Broken String Biosciences joins global accelerator
12 February 2021
The fledgling company is one of nine UK and US businesses selected for fresh funding incentives by Illumina, which focuses on partnering with entrepreneurs to build breakthrough genomics startups.
Broken String Biosciences Limited is developing a platform of novel DNA sequencing tools to assess genome stability and to unlock the next generation of innovative medicines, including cell and gene therapies.
Professor Simon Reed, Cancer and Genetics, Cardiff University School of Medicine and the company’s Chief Scientific Officer said: “We are delighted to be joining the Illumina Accelerator at its European research HQ in Cambridge. Illumina, Inc brings a wealth of expertise in nurturing global genomic startups and leveraging venture capital in pursuit of genomic medicines.”
During a six-month funding cycle, Illumina Accelerator Cambridge will provide Broken String with access to seed investment and Illumina sequencing systems and reagents, as well as business guidance, genomics expertise, and fully operational lab space next to Illumina’s Cambridge campus.
“Broken String is one of four UK capital commitments selected to drive value as part of Illumina Accelerator Cambridge startups as they strive to unlock the power of the genome,” said Amanda Cashin, Ph.D., co-founder and Global Head of Illumina for Startups.
“Our newest investments demonstrate the depth and breadth of genomics applications across the globe,” said Alex Aravanis, M.D, Ph.D., Chief Technology Officer at Illumina.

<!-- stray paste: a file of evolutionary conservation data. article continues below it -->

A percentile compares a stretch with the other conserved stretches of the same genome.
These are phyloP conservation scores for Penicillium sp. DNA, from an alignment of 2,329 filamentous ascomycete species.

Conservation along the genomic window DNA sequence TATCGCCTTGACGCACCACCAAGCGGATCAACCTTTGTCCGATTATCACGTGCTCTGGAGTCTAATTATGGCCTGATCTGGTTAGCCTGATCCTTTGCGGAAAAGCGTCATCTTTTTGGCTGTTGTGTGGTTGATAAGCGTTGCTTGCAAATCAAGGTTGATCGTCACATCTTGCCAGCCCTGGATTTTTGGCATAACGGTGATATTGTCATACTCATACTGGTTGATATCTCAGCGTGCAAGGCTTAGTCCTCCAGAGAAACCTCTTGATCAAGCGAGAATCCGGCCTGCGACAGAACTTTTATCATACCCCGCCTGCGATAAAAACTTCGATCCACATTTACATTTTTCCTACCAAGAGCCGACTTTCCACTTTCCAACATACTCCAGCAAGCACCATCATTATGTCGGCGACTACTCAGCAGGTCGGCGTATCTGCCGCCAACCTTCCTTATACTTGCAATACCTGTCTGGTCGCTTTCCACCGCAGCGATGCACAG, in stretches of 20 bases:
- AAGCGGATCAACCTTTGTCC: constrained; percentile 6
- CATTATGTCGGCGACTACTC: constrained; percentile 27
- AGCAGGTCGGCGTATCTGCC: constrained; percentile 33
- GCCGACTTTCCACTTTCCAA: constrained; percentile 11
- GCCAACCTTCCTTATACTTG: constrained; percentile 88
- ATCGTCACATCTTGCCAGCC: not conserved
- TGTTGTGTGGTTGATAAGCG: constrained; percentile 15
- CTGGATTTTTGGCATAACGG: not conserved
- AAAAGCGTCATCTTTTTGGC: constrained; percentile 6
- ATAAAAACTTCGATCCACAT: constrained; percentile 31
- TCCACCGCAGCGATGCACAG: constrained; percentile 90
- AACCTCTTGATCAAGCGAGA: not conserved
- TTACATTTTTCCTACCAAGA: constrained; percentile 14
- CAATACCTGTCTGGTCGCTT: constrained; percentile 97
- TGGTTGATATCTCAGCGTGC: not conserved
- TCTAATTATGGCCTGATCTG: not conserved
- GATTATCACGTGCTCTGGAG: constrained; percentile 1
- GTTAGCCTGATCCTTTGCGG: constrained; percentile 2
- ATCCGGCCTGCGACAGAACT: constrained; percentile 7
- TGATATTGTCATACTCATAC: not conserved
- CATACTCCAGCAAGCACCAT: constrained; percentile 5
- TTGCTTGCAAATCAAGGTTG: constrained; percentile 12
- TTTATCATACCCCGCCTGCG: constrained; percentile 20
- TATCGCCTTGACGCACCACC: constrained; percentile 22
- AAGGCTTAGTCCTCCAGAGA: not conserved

Broken String Biosciences aims to advance therapeutic discovery and development by assessing the stability of the genome.
Precision mapping of genomic breaks developed by Felix Dobbs, a PhD student in Reed’s laboratory and a co-founder of Broken String, provides insights that will enable the development of novel therapies.
Dr Patrick van Eijk from the Reed laboratory, and Simon Kerr of Kerr Consult are the other co-founders of the company, which is developing a platform of sequencing tools to enable the safe and sustainable development of the next generation of innovative medicines, including cell and gene therapies.
Illumina has revealed that over £20 million in initial UK capital commitments have been secured from a select group of investors, including a £10 million commitment from cornerstone investor LifeArc, a leading UK independent medical research charity anchored in Stevenage.